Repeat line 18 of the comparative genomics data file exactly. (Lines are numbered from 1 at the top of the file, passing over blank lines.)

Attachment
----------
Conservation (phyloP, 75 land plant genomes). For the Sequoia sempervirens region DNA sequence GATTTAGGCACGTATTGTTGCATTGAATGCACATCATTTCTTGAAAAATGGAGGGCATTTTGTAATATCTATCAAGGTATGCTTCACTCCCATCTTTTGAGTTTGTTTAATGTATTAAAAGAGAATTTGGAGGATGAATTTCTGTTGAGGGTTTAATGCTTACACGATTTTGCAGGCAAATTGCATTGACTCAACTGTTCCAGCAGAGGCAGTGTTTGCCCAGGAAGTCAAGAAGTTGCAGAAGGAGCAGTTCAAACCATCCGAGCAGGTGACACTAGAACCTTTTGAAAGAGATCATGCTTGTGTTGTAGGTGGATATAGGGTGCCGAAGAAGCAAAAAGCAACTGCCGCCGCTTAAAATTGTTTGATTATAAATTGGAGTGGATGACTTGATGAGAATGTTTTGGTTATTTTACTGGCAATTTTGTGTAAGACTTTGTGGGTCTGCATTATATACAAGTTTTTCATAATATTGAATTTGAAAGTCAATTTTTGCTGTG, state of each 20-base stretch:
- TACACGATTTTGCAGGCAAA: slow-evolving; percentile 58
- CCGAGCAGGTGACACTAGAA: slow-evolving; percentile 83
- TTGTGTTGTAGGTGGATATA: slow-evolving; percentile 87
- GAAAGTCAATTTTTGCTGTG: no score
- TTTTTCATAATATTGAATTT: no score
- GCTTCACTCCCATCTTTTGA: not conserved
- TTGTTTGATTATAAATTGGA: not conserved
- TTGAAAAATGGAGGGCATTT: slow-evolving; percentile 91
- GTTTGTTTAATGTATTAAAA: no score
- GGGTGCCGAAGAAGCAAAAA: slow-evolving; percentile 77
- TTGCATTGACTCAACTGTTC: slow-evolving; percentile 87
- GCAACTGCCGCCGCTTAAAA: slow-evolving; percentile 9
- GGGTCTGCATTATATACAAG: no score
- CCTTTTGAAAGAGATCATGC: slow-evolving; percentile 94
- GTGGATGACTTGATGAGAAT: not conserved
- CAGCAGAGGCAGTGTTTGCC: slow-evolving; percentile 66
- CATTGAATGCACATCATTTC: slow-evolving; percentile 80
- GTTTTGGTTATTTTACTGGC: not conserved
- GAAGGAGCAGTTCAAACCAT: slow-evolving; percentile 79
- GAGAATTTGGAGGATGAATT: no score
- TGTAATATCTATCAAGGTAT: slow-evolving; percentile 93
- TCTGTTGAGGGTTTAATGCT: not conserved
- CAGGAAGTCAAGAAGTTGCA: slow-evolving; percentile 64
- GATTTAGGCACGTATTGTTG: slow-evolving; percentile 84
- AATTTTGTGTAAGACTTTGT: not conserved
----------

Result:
- CATTGAATGCACATCATTTC: slow-evolving; percentile 80